Slowing the Growth of Medicare and Medicaid Costs

Without major changes, the federal deficit will explode and U.S. national debt will reach dangerous levels within the next twenty years. Any realistic plan to balance the federal budget must include two main elements.

1. A significant reduction in the growth rate of federal healthcare costs — primarily Medicare and Medicaid.

2. An increase in taxes.

The more we can slow the growth of Medicare and Medicaid costs, the less we will need to increase taxes.

Medicare and Medicaid cost growth can’t be slowed without similar changes in the private healthcare system

Attempts by Congress to slow the growth of federal healthcare costs have been unsuccessful primarily because Medicare and Medicaid are so closely linked to the rest of our healthcare system. All doctors and hospitals treating Medicare and Medicaid patients also have private patients. If Medicare and Medicaid payments are cut much below the standard charges to private patients, healthcare providers will stop seeing the poor and elderly. If the government restricts treatments available to Medicare and Medicaid patients, Congress will quickly receive complaints that it has created an inferior healthcare system for the poor and old. Consequently, slowing government healthcare costs in the long run is not politically possible without reforms that also apply throughout the U.S. healthcare system.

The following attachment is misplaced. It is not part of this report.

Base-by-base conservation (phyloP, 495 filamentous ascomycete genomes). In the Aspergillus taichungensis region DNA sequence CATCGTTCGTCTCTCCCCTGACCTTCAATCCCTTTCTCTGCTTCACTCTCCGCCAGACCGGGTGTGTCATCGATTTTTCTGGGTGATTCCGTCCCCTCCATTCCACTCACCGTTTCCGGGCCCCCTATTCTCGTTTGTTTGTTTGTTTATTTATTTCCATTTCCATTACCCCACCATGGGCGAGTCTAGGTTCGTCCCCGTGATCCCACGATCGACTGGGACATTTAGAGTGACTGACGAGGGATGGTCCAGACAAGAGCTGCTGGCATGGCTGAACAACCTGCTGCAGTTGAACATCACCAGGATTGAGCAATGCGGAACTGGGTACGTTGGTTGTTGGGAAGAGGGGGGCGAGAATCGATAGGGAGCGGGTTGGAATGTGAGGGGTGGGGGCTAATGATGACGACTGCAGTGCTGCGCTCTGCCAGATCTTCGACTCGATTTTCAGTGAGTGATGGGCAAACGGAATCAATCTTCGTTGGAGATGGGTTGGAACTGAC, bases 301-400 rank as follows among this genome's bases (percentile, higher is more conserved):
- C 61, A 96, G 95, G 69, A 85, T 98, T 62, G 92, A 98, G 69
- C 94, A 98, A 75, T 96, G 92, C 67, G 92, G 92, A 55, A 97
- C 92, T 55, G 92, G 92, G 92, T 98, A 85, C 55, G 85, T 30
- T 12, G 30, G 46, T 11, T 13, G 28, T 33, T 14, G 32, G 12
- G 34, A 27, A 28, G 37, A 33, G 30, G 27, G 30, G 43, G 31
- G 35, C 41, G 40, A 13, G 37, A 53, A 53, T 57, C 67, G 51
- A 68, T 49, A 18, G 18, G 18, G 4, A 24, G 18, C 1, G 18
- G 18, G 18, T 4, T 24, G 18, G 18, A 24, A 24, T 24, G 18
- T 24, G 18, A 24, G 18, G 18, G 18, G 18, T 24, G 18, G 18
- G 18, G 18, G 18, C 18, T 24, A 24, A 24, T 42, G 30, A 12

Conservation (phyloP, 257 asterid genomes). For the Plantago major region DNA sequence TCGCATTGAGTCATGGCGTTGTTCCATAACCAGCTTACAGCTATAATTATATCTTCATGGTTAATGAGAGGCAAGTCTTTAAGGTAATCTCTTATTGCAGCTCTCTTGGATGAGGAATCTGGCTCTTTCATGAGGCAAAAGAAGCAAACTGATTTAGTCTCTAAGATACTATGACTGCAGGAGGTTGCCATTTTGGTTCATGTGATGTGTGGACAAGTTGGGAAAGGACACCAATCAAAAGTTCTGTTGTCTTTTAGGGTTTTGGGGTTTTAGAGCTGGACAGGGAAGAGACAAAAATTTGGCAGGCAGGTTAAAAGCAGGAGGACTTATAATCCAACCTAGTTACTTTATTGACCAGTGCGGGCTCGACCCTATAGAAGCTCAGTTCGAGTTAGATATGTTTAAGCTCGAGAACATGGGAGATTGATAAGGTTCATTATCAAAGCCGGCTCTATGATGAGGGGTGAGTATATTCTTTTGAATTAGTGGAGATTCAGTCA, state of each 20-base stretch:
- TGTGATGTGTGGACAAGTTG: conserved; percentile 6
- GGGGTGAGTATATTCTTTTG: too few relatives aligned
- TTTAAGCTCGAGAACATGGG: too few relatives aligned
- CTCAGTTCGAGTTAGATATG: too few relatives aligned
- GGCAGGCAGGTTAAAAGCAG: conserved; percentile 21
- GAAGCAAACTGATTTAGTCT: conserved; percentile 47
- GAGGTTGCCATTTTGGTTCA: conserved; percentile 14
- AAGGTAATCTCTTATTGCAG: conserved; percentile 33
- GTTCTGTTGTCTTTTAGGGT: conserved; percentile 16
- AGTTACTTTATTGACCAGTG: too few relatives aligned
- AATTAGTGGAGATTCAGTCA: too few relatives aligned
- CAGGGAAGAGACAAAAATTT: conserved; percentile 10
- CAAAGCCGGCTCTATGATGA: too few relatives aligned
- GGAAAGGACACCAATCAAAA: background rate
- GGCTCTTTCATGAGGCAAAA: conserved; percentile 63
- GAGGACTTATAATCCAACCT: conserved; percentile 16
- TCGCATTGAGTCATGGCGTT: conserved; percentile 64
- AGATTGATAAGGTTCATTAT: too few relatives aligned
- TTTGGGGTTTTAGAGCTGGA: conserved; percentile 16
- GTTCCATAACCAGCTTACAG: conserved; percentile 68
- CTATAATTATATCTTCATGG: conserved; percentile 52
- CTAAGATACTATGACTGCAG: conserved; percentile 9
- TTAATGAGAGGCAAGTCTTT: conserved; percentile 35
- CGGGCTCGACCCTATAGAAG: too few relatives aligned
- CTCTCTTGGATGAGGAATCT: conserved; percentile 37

Slowing the growth of healthcare costs

Between 1975 and 2005, per capita healthcare costs grew much faster than costs in the rest of the U.S. economy — 2.4% faster for Medicare, 2.2% faster for Medicaid, and 2.1% faster for private patients. Rising costs are now threatening to bankrupt not only the federal government, but also many businesses and private patients. How can the growth of healthcare costs be slowed? That is now the $64,000,000,000,000 question.

There are three main approaches to reducing healthcare costs: reducing the need for treatment, paying less for treatment, and using less treatment.

Needing Less Treatment

The U.S. is currently suffering from an epidemic of obesity and diabetes. Getting Americans to eat better diets and exercise would reduce chronic illnesses now and in the future. However, we all will eventually get old and die, so the main effect of healthier lifestyles is to delay healthcare costs. The studies are inconclusive about long-run savings and, unfortunately, finding ways to motivate people to change their lifestyles is difficult.

Paying Less For Treatment